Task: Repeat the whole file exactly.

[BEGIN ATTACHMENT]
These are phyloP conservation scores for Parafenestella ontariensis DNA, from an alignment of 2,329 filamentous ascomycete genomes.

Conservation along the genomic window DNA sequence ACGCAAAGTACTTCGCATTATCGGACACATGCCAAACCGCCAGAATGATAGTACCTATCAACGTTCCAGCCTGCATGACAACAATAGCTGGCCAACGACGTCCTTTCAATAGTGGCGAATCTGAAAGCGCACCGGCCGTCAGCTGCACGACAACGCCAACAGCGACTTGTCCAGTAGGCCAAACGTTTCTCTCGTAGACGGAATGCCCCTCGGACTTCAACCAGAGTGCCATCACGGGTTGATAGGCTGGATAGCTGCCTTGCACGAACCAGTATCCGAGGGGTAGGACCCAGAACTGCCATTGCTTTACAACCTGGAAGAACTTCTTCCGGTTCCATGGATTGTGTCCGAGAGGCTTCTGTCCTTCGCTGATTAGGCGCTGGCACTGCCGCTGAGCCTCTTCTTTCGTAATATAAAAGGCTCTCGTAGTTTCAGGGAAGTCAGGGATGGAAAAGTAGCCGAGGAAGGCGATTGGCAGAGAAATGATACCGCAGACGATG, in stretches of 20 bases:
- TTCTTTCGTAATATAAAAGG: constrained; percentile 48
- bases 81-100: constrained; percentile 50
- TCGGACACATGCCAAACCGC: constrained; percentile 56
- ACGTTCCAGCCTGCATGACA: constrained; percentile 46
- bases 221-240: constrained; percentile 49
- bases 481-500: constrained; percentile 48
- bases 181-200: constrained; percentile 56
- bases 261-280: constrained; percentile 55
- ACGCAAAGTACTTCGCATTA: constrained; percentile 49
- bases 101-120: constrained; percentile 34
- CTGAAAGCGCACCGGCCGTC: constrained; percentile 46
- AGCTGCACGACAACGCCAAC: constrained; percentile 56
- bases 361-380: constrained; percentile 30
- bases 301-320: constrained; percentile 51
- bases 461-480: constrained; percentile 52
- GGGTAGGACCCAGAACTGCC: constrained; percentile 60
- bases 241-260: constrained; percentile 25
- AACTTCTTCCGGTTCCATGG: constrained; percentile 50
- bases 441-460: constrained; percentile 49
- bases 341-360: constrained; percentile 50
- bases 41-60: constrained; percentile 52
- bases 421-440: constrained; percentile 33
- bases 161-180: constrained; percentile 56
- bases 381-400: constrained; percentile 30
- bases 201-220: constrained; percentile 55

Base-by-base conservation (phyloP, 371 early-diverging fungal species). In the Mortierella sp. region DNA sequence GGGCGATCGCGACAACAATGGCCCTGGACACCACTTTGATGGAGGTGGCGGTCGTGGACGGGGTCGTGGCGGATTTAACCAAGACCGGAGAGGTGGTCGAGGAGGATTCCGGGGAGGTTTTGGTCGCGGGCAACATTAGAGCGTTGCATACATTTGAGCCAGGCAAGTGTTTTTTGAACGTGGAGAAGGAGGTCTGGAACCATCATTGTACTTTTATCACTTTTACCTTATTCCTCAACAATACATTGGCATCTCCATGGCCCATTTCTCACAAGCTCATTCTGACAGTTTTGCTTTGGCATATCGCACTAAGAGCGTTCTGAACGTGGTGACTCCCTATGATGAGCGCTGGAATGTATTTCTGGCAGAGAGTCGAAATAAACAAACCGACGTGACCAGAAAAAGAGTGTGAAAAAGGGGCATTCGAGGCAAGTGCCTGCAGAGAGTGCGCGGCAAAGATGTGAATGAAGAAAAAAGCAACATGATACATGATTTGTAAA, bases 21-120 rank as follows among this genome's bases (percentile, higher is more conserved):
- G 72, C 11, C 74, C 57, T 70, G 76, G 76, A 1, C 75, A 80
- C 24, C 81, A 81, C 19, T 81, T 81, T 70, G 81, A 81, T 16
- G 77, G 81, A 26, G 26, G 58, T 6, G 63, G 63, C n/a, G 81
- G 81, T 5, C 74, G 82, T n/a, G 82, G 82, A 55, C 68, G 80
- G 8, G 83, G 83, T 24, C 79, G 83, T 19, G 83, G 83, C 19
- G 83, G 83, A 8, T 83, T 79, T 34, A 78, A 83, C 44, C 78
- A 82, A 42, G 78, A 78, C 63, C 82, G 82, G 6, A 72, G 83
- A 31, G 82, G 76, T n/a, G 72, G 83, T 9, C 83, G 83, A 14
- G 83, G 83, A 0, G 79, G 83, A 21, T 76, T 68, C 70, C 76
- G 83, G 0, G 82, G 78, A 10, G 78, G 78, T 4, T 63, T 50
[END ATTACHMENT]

These are phyloP conservation scores for Parafenestella ontariensis DNA, from an alignment of 2,329 filamentous ascomycete genomes.

Conservation along the genomic window DNA sequence ACGCAAAGTACTTCGCATTATCGGACACATGCCAAACCGCCAGAATGATAGTACCTATCAACGTTCCAGCCTGCATGACAACAATAGCTGGCCAACGACGTCCTTTCAATAGTGGCGAATCTGAAAGCGCACCGGCCGTCAGCTGCACGACAACGCCAACAGCGACTTGTCCAGTAGGCCAAACGTTTCTCTCGTAGACGGAATGCCCCTCGGACTTCAACCAGAGTGCCATCACGGGTTGATAGGCTGGATAGCTGCCTTGCACGAACCAGTATCCGAGGGGTAGGACCCAGAACTGCCATTGCTTTACAACCTGGAAGAACTTCTTCCGGTTCCATGGATTGTGTCCGAGAGGCTTCTGTCCTTCGCTGATTAGGCGCTGGCACTGCCGCTGAGCCTCTTCTTTCGTAATATAAAAGGCTCTCGTAGTTTCAGGGAAGTCAGGGATGGAAAAGTAGCCGAGGAAGGCGATTGGCAGAGAAATGATACCGCAGACGATG, in stretches of 20 bases:
- TTCTTTCGTAATATAAAAGG: constrained; percentile 48
- bases 81-100: constrained; percentile 50
- TCGGACACATGCCAAACCGC: constrained; percentile 56
- ACGTTCCAGCCTGCATGACA: constrained; percentile 46
- bases 221-240: constrained; percentile 49
- bases 481-500: constrained; percentile 48
- bases 181-200: constrained; percentile 56
- bases 261-280: constrained; percentile 55
- ACGCAAAGTACTTCGCATTA: constrained; percentile 49
- bases 101-120: constrained; percentile 34
- CTGAAAGCGCACCGGCCGTC: constrained; percentile 46
- AGCTGCACGACAACGCCAAC: constrained; percentile 56
- bases 361-380: constrained; percentile 30
- bases 301-320: constrained; percentile 51
- bases 461-480: constrained; percentile 52
- GGGTAGGACCCAGAACTGCC: constrained; percentile 60
- bases 241-260: constrained; percentile 25
- AACTTCTTCCGGTTCCATGG: constrained; percentile 50
- bases 441-460: constrained; percentile 49
- bases 341-360: constrained; percentile 50
- bases 41-60: constrained; percentile 52
- bases 421-440: constrained; percentile 33
- bases 161-180: constrained; percentile 56
- bases 381-400: constrained; percentile 30
- bases 201-220: constrained; percentile 55

Base-by-base conservation (phyloP, 371 early-diverging fungal species). In the Mortierella sp. region DNA sequence GGGCGATCGCGACAACAATGGCCCTGGACACCACTTTGATGGAGGTGGCGGTCGTGGACGGGGTCGTGGCGGATTTAACCAAGACCGGAGAGGTGGTCGAGGAGGATTCCGGGGAGGTTTTGGTCGCGGGCAACATTAGAGCGTTGCATACATTTGAGCCAGGCAAGTGTTTTTTGAACGTGGAGAAGGAGGTCTGGAACCATCATTGTACTTTTATCACTTTTACCTTATTCCTCAACAATACATTGGCATCTCCATGGCCCATTTCTCACAAGCTCATTCTGACAGTTTTGCTTTGGCATATCGCACTAAGAGCGTTCTGAACGTGGTGACTCCCTATGATGAGCGCTGGAATGTATTTCTGGCAGAGAGTCGAAATAAACAAACCGACGTGACCAGAAAAAGAGTGTGAAAAAGGGGCATTCGAGGCAAGTGCCTGCAGAGAGTGCGCGGCAAAGATGTGAATGAAGAAAAAAGCAACATGATACATGATTTGTAAA, bases 21-120 rank as follows among this genome's bases (percentile, higher is more conserved):
- G 72, C 11, C 74, C 57, T 70, G 76, G 76, A 1, C 75, A 80
- C 24, C 81, A 81, C 19, T 81, T 81, T 70, G 81, A 81, T 16
- G 77, G 81, A 26, G 26, G 58, T 6, G 63, G 63, C n/a, G 81
- G 81, T 5, C 74, G 82, T n/a, G 82, G 82, A 55, C 68, G 80
- G 8, G 83, G 83, T 24, C 79, G 83, T 19, G 83, G 83, C 19
- G 83, G 83, A 8, T 83, T 79, T 34, A 78, A 83, C 44, C 78
- A 82, A 42, G 78, A 78, C 63, C 82, G 82, G 6, A 72, G 83
- A 31, G 82, G 76, T n/a, G 72, G 83, T 9, C 83, G 83, A 14
- G 83, G 83, A 0, G 79, G 83, A 21, T 76, T 68, C 70, C 76
- G 83, G 0, G 82, G 78, A 10, G 78, G 78, T 4, T 63, T 50